I actually got the best teaching job I ever had when I was walking back home in Berlin one day after having applied to a non-teaching job. I passed this school that looked interesting, and I just walked in. It was in-between classes, so the place seemed chaotic, but the HS principal spied me from his cubbyhole of an office, asked me if he could help me, and then proceeded to interview me on the spot. He then took me to meet other principals. I didn't get a job there that year, but after a contract at a university was coming to an end, I gave this principal a call and asked whether he had anything available, and he said, "yes, you're hired." Best teaching conditions I ever experienced, and a year later, I had tenure.

But I've ruled other schools in or out by visiting the areas in which they're located while on vacation. Helps a lot, and you have some time.

I like having some control over where I work. There's nothing so inherently marvelous about teaching internationally that one should leave one's fate up to whichever school offers a job. There are plenty of lousy schools out there--stay away from the for-profit ones, for example--so do your best to collect as much information first-hand as you can. That's my take, anyway.
Last edited by jschott on Thu Nov 18, 2021 8:16 am, edited 2 times in total.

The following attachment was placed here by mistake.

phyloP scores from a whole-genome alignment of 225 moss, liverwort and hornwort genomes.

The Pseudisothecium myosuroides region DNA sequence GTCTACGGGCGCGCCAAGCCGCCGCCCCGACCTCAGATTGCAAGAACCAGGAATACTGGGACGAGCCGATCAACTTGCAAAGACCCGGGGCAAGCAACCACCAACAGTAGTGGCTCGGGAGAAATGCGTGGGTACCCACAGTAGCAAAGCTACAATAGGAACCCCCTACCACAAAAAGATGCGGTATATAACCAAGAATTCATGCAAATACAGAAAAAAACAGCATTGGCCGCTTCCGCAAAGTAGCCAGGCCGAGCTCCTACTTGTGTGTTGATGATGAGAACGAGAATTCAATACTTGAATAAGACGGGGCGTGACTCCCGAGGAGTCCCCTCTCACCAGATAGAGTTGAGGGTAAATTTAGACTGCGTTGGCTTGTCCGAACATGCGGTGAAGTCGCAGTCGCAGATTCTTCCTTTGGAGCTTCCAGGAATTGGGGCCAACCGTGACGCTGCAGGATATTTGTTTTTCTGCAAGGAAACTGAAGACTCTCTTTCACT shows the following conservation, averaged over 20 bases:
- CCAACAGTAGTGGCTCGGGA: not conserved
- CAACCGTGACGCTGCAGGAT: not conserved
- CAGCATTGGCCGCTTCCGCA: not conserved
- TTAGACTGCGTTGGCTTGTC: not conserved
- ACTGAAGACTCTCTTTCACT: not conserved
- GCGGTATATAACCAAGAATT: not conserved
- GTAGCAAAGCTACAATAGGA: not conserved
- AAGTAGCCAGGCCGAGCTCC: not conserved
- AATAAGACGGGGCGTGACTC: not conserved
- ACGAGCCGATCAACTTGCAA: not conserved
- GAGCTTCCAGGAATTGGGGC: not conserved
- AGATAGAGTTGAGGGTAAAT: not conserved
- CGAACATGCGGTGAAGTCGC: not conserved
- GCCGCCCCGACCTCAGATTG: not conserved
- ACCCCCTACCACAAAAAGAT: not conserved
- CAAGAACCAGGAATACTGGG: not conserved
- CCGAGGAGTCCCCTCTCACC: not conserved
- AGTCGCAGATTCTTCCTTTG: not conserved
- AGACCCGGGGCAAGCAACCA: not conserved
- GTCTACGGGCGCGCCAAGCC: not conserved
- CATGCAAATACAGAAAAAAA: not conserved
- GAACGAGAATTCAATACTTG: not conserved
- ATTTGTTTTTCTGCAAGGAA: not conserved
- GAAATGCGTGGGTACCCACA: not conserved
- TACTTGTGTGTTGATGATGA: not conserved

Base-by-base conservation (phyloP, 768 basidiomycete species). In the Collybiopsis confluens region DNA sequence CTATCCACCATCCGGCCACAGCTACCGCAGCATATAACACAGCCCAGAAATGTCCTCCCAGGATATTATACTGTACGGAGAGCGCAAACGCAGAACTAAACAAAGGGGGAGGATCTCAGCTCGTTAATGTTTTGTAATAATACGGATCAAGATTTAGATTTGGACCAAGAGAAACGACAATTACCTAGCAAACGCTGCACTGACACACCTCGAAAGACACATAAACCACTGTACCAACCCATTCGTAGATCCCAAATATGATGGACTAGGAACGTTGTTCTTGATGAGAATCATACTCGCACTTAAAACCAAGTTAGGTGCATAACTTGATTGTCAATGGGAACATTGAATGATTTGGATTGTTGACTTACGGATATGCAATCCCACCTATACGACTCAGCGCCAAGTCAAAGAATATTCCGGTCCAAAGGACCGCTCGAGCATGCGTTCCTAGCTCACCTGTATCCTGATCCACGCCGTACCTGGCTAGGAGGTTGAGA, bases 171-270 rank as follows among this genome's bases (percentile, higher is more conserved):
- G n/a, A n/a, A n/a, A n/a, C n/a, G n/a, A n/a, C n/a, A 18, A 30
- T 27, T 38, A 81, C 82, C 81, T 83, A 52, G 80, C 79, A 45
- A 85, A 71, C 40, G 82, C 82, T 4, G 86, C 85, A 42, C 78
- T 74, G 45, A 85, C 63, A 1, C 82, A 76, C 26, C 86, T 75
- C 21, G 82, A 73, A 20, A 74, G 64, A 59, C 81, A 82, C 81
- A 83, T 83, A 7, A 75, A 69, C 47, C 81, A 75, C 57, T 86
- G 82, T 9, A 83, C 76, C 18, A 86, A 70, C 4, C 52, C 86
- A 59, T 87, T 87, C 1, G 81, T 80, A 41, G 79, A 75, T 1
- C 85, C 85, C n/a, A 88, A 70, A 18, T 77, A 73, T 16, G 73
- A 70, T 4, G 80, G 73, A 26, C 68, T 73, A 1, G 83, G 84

Heliotrope
Posts: 1089
Joined: Sun May 13, 2018 1:48 am

Re: Questions about timing

Post by Heliotrope »

jschott wrote:
> But I've ruled other schools in or out by visiting the areas in which they're located
> while on vacation. Helps a lot, and you have some time.

Yeah, I do this as well nowadays.
My last four or five holiday trips have all included at least one city with a good international school, and while there I always go to the area where the school is located to see what it'd be like to live there. My current school is in a city I've visited on one of these trips.
jschott
Posts: 34
Joined: Sun Nov 13, 2016 4:31 pm

Re: Questions about timing

Post by jschott »

Heliotrope wrote:
> jschott wrote:
> > But I've ruled other schools in or out by visiting the areas in which they're
> located
> > while on vacation. Helps a lot, and you have some time.
>
> Yeah, I do this as well nowadays.
> My last four or five holiday trips have all included at least one city with a good
> international school, and while there I always go to the area where the school is
> located to see what it'd be like to live there. My current school is in a city I've
> visited on one of these trips.

Yes, and having a goal or two on vacation is actually fun, I think.
Post Reply